Most Standardized Tests Of Intelligence Have A Distribution Of Scores That Follows A Normal Distribution
Standardized tests of intelligence are tools used to measure a person’s intellectual capacities. Such tests are often used to assess the aptitude of students for college and university admission, and the results are reported as an IQ score or as a percentile rank. IQ scores typically have an average of 100 and a normal distribution, or bell-curve, of scores.
What is a Normal Distribution?
A normal distribution, also known as the bell-curve, represents the distribution of scores on a set of data. It is characterized by its symmetrical shape around the central point, which is the average or mean score. When applied to standardized tests of intelligence, this means that the majority of scores fall close to the average score (usually 100). In addition, the farther a score is from the mean, the rarer it is.
What Does This Mean for Standardized Tests?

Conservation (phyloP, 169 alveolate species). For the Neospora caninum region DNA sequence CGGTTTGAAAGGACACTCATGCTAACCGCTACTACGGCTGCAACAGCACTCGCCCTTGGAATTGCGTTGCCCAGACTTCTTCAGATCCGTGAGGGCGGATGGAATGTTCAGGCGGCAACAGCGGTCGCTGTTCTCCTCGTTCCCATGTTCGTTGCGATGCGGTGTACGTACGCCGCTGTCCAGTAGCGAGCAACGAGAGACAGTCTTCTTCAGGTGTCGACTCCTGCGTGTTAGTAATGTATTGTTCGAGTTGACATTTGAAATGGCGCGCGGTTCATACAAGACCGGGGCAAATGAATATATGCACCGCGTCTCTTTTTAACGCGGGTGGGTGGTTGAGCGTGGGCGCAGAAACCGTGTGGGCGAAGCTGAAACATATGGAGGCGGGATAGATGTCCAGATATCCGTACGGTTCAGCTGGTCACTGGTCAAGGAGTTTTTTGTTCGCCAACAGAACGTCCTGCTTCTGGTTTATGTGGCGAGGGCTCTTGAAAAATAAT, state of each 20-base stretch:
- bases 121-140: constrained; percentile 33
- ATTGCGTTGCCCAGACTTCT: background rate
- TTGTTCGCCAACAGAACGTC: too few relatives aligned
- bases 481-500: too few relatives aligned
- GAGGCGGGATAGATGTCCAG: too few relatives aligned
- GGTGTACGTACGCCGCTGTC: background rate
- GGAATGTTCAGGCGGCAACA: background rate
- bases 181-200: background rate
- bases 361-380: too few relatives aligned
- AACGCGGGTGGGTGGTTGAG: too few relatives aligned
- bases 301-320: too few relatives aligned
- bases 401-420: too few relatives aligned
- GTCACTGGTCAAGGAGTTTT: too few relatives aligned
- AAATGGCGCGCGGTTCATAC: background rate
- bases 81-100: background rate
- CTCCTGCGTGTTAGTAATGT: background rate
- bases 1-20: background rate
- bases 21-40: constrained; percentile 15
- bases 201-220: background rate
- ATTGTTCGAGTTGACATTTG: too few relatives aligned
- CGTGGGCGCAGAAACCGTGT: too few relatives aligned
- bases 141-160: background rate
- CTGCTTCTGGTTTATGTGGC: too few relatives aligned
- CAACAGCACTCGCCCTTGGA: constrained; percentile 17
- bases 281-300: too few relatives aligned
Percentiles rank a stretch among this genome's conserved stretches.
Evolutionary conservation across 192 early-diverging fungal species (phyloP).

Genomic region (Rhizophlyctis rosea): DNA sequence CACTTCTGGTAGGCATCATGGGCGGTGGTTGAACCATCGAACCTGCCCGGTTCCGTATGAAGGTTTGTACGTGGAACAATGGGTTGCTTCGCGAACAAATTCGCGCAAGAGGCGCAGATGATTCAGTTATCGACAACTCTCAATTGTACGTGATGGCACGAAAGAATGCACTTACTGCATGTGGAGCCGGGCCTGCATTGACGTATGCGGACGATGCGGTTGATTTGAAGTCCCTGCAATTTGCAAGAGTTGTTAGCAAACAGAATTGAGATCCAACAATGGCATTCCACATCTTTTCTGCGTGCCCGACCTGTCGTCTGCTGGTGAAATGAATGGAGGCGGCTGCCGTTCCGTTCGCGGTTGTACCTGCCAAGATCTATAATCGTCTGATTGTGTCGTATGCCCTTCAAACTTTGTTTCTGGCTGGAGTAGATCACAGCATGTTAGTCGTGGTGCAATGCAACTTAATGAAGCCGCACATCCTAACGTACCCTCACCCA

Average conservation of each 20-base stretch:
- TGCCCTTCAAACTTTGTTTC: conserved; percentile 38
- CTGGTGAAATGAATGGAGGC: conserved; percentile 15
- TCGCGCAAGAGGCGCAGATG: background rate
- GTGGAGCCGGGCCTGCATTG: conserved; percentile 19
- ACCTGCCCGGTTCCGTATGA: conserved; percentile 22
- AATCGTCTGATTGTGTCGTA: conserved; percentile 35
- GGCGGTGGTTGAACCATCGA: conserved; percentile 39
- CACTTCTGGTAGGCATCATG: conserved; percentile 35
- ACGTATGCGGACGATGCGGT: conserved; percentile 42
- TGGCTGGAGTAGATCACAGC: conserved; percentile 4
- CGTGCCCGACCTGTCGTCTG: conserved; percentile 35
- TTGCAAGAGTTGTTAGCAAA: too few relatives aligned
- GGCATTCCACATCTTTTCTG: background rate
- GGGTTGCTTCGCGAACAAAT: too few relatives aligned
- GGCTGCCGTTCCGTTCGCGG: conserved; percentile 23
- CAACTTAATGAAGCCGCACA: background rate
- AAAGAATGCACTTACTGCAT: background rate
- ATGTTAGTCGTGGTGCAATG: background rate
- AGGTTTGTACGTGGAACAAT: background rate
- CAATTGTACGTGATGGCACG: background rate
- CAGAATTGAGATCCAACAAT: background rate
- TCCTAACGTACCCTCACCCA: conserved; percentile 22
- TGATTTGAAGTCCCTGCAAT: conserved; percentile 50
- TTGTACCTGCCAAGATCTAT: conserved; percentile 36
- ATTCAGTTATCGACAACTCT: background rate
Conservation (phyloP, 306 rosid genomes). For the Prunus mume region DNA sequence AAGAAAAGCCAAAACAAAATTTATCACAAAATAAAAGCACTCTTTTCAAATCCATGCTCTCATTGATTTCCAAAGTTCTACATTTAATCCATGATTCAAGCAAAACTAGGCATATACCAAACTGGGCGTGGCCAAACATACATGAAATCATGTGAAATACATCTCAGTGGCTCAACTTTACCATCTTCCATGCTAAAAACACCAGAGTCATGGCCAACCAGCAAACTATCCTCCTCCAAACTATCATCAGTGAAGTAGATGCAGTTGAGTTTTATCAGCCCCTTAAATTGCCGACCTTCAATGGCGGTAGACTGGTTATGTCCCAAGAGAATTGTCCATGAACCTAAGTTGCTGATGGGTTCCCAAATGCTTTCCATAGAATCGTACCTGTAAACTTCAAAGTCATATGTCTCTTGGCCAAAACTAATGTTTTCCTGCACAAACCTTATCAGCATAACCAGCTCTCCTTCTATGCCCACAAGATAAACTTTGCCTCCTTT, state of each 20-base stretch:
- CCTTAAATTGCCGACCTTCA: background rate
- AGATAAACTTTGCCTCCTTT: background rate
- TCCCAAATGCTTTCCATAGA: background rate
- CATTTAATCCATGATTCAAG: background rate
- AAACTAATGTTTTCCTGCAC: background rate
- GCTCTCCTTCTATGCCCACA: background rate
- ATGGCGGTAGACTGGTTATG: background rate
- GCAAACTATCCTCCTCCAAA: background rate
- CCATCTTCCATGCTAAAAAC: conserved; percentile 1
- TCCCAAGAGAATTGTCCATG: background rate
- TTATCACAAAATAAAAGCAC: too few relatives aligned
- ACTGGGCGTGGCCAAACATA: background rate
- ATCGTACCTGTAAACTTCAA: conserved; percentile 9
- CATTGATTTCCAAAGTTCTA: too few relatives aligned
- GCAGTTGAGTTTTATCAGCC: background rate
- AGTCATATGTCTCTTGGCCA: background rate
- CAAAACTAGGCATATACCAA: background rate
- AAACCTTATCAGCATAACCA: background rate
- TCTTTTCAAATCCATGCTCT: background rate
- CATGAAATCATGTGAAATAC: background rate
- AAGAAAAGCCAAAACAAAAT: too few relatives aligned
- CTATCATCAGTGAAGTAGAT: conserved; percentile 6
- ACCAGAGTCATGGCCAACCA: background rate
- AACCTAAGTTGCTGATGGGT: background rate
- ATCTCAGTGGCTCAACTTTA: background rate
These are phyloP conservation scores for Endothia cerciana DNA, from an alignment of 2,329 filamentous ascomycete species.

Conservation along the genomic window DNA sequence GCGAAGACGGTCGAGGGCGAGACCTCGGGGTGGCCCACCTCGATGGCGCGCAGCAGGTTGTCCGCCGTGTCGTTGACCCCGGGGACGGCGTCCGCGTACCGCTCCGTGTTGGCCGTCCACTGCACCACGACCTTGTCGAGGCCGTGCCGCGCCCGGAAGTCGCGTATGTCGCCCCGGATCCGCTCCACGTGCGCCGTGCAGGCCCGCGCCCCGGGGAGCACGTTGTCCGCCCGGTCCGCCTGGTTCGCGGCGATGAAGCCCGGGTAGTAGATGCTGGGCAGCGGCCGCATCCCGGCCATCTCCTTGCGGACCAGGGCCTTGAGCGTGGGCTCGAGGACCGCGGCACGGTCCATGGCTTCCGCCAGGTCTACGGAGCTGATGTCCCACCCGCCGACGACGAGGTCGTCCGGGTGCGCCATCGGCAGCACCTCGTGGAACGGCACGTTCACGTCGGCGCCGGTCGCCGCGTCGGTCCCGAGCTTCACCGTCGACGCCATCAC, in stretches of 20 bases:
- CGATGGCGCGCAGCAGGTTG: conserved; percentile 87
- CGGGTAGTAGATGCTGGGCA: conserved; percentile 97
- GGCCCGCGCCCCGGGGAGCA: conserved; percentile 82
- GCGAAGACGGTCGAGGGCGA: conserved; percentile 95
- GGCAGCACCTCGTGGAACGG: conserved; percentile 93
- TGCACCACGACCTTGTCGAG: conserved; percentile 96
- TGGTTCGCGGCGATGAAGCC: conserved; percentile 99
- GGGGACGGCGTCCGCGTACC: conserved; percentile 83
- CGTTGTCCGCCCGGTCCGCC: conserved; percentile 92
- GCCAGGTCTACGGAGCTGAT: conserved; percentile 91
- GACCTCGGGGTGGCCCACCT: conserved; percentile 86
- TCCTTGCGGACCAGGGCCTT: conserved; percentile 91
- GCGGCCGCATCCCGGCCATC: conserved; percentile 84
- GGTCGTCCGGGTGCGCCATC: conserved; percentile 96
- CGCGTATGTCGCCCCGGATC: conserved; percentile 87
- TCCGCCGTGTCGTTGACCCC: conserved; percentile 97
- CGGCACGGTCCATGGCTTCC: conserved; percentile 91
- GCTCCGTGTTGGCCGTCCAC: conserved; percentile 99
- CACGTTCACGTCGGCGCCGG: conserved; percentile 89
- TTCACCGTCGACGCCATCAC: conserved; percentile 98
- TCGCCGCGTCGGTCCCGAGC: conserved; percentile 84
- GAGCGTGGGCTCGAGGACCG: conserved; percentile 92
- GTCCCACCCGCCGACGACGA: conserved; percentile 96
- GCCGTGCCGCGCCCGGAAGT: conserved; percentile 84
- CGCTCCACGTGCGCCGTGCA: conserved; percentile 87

Most standardized tests of intelligence have a distribution of scores that follows a normal distribution. This means that there is an equal chance of getting any score from the lowest to the highest, with the majority of scores concentrated close to the mean. Since IQ scores are reported as a percentile rank, this means that if a certain score is very rare, it has a high percentile rank.
This is why it is important to keep in mind that IQ scores are just one measure of intelligence and that other factors may be at play when evaluating a person’s aptitude. IQ scores should not be taken as an absolute measure of a person’s intelligence but rather as a tool to help measure the aptitude of a student.
Most standardized tests of intelligence have a distribution of scores that follows a normal distribution. This means that the majority of scores fall close to the average, and that scores further away from this average become increasingly rare. As a result, IQ scores should not be taken as a measure of absolute intelligence, but rather as a tool to help measure a student’s aptitude.